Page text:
Just consider your own goals. Do you see challenges as something you can master and believe that you will succeed? Or are you convinced that you will fail and so avoid challenges?

By successfully tackling hands-on experiences, Elia believed in his ability to solve his problem, reached his goal, completed the task, and achieved what he set out to do. That must have felt awesome!

Bandura says that ‘self-efficacy begins to form early in childhood and is an essential part of self-knowledge. As children have new experiences and gain new knowledge, they better understand themselves and others. Their experiences with different tasks, people, and situations help contribute to this always growing and evolving sense of self-efficacy.’

Indeed, studies show that people who have higher levels of self-sufficiency (i.e. see obstacles as opportunities to learn new skills and grow as a person) are more likely to recover quickly from setbacks and tend to be more intrinsically motivated and involved in the pursuit of their goals, both large and small.

Don’t call it a dream. Call it a plan!

I hope that Elia will never let this feeling of freedom be taken away from him and that he will never allow his ideas to be restrained, but will keep pursuing his goals. But the chances are good because his mother has set an example by giving him the freedom to depict his monsters and make them accessible to the general public.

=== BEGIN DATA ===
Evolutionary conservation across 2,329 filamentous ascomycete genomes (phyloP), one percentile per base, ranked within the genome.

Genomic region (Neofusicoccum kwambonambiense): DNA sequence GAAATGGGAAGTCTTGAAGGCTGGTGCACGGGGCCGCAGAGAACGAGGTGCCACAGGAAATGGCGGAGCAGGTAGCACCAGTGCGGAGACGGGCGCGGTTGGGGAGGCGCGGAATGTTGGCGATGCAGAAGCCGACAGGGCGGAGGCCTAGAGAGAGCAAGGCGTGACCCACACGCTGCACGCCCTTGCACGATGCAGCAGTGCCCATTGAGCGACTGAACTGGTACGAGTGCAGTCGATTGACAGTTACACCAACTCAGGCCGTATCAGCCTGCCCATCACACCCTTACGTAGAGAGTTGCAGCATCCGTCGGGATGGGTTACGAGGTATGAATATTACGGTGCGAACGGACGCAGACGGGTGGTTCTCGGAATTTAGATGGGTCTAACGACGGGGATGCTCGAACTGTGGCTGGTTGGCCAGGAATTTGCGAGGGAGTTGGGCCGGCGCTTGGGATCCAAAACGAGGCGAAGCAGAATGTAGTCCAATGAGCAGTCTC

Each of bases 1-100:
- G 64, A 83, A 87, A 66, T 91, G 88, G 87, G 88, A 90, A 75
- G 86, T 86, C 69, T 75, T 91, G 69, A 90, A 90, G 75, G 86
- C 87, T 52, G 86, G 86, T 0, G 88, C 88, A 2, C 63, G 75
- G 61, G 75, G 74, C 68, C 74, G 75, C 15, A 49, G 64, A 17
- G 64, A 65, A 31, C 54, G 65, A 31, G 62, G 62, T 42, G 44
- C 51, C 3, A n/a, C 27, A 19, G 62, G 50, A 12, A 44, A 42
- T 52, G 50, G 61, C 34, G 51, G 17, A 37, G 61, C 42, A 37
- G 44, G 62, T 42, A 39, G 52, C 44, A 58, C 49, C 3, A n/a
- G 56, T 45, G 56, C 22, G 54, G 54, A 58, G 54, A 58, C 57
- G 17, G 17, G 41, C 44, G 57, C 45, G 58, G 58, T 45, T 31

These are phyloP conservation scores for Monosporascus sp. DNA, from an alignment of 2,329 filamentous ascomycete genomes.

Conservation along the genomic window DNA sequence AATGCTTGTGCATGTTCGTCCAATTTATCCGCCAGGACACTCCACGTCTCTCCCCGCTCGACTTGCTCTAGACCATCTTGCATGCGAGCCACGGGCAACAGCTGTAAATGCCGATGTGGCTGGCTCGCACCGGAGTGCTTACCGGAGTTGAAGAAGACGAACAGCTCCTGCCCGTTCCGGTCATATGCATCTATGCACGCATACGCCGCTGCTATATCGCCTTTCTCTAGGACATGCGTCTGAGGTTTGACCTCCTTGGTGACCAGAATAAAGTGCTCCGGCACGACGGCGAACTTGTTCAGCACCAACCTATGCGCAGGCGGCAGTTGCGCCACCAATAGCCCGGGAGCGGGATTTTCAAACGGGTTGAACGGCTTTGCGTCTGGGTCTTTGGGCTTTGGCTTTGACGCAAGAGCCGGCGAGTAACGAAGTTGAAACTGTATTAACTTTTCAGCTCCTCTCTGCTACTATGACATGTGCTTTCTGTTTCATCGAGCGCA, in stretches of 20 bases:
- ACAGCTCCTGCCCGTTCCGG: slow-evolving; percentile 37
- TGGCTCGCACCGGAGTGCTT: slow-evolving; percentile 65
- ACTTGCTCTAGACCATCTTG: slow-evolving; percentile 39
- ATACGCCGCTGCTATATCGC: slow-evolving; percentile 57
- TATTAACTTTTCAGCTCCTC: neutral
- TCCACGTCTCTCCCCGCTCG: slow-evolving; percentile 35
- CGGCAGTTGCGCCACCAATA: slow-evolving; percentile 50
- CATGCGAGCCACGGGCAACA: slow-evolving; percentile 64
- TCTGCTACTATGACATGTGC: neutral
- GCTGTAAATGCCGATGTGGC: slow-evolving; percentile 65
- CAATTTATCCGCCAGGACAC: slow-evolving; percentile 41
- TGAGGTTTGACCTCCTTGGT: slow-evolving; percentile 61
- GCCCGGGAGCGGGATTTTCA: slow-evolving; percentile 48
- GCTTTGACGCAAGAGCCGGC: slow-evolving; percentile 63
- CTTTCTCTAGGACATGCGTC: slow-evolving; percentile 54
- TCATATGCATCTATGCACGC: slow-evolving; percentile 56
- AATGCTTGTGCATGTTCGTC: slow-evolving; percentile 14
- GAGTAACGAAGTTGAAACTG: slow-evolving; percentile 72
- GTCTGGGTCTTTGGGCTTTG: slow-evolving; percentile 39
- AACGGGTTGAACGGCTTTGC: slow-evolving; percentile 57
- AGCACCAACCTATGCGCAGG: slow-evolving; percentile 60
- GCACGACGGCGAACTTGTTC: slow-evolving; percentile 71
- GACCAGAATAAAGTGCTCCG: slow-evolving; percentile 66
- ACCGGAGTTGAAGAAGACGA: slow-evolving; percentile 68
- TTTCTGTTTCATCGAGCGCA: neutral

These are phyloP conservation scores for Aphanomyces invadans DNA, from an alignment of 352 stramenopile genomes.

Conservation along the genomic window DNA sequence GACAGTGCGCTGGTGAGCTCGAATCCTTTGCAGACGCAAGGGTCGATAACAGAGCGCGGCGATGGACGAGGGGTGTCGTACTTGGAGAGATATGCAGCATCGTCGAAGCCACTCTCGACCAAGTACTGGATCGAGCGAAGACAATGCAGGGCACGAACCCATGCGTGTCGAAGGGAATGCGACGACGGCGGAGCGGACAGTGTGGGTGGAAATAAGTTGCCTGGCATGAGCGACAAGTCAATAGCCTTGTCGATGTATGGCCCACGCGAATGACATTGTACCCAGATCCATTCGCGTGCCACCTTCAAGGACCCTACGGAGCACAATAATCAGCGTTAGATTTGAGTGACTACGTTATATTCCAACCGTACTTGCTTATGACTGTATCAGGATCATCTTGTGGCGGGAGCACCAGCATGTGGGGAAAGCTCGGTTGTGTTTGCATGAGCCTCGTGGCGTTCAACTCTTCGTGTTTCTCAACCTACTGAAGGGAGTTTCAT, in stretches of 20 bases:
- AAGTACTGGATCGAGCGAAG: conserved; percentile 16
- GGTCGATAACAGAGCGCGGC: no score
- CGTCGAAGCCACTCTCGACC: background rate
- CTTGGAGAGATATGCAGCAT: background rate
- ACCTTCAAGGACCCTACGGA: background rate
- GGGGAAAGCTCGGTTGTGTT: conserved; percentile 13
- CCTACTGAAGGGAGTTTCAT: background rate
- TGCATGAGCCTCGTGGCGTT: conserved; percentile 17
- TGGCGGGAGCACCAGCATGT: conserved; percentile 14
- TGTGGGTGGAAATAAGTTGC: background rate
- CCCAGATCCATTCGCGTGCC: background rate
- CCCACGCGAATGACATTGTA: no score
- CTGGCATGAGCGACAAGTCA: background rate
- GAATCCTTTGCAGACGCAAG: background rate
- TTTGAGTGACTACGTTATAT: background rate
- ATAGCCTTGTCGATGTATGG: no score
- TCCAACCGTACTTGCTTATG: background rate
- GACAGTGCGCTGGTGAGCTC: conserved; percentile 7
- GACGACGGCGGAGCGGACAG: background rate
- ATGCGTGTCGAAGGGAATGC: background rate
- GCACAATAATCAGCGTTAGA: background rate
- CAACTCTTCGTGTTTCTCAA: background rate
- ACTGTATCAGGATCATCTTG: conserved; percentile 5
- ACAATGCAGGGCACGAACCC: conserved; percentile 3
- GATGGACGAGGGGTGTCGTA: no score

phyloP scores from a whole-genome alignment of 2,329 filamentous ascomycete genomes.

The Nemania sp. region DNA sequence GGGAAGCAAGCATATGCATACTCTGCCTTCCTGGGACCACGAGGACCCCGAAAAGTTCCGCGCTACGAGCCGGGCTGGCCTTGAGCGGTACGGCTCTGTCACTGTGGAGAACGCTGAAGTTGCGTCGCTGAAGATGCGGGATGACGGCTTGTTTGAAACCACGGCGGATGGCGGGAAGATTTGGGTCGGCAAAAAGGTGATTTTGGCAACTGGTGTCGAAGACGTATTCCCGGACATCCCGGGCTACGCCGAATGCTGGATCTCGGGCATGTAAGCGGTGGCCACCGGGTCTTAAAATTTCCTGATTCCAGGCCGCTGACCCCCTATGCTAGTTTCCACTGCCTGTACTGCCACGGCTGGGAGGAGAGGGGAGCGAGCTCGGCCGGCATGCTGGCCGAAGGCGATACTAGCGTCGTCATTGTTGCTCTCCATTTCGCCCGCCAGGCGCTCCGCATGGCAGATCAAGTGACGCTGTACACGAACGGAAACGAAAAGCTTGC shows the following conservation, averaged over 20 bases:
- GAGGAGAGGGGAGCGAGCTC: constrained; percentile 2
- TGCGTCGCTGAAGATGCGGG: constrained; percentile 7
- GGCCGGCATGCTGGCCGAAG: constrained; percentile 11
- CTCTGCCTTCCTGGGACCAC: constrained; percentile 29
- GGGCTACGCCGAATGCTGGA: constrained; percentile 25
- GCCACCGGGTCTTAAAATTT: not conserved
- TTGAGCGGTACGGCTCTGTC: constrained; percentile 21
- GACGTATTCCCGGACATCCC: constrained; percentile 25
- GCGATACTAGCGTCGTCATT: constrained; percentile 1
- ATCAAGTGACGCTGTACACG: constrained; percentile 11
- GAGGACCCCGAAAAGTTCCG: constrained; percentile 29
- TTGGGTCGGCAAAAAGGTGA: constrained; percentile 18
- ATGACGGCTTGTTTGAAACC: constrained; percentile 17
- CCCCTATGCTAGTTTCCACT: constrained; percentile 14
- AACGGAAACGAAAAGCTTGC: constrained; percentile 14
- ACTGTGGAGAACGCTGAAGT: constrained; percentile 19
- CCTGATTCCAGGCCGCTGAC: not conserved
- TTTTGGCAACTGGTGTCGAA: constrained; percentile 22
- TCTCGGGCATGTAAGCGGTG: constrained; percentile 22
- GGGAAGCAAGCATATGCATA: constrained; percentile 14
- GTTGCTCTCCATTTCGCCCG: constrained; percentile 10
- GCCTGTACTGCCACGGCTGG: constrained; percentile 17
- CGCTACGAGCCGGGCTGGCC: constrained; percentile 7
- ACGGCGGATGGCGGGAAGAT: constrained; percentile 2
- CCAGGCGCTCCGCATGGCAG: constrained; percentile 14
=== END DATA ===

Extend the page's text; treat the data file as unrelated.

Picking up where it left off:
They say that where there is love, there is no need for education. Some parents like Hanna are truly amazing. She has shown her strong-willed child (Aren’t they all strong-willed? Stephanie Gruner Buckley in her article on ‘raising a lawyer’) what it means to take each other seriously, no matter if we’re big or small, and inspired him to follow his heart. She saw his willingness, compassion, and flair.

Thus she encouraged him in his ideas and helped him to realise his dreams — and turned him into a future change-maker.

Empower the kids!

At the age of six, Elia is already an entrepreneur without even knowing he wanted to be one. He had an idea and didn’t ask himself whether he could implement it. As an explorative child, he simply did it — with the help of digital technologies which his mom mastered. Meanwhile, he also launched a monster-style label and further expanded his little business by launching a print-on-demand shirt shop with his famous so-called ‘fake ninja’.

Final thoughts

I’m pretty sure that Hanna’s words and the positive affirmations from the little guy’s international clients will still be ringing in his ears in years to come. Because words can have such a massive impact and are a gift for a young, wild-at-heart child who naturally thinks outside the box and thinks big. Eventually, one day Elia’s passion and energy will belong to an amazing adult who has confidence and believes in his skills.

We can learn from this wonderful story and get inspired to dream big and just do, instead of dealing with all the ‘what ifs’, ‘shoulds’ and ‘cannot dos’.

Don’t call it a dream. Call it a plan!



PS: Here’s the monster picture shop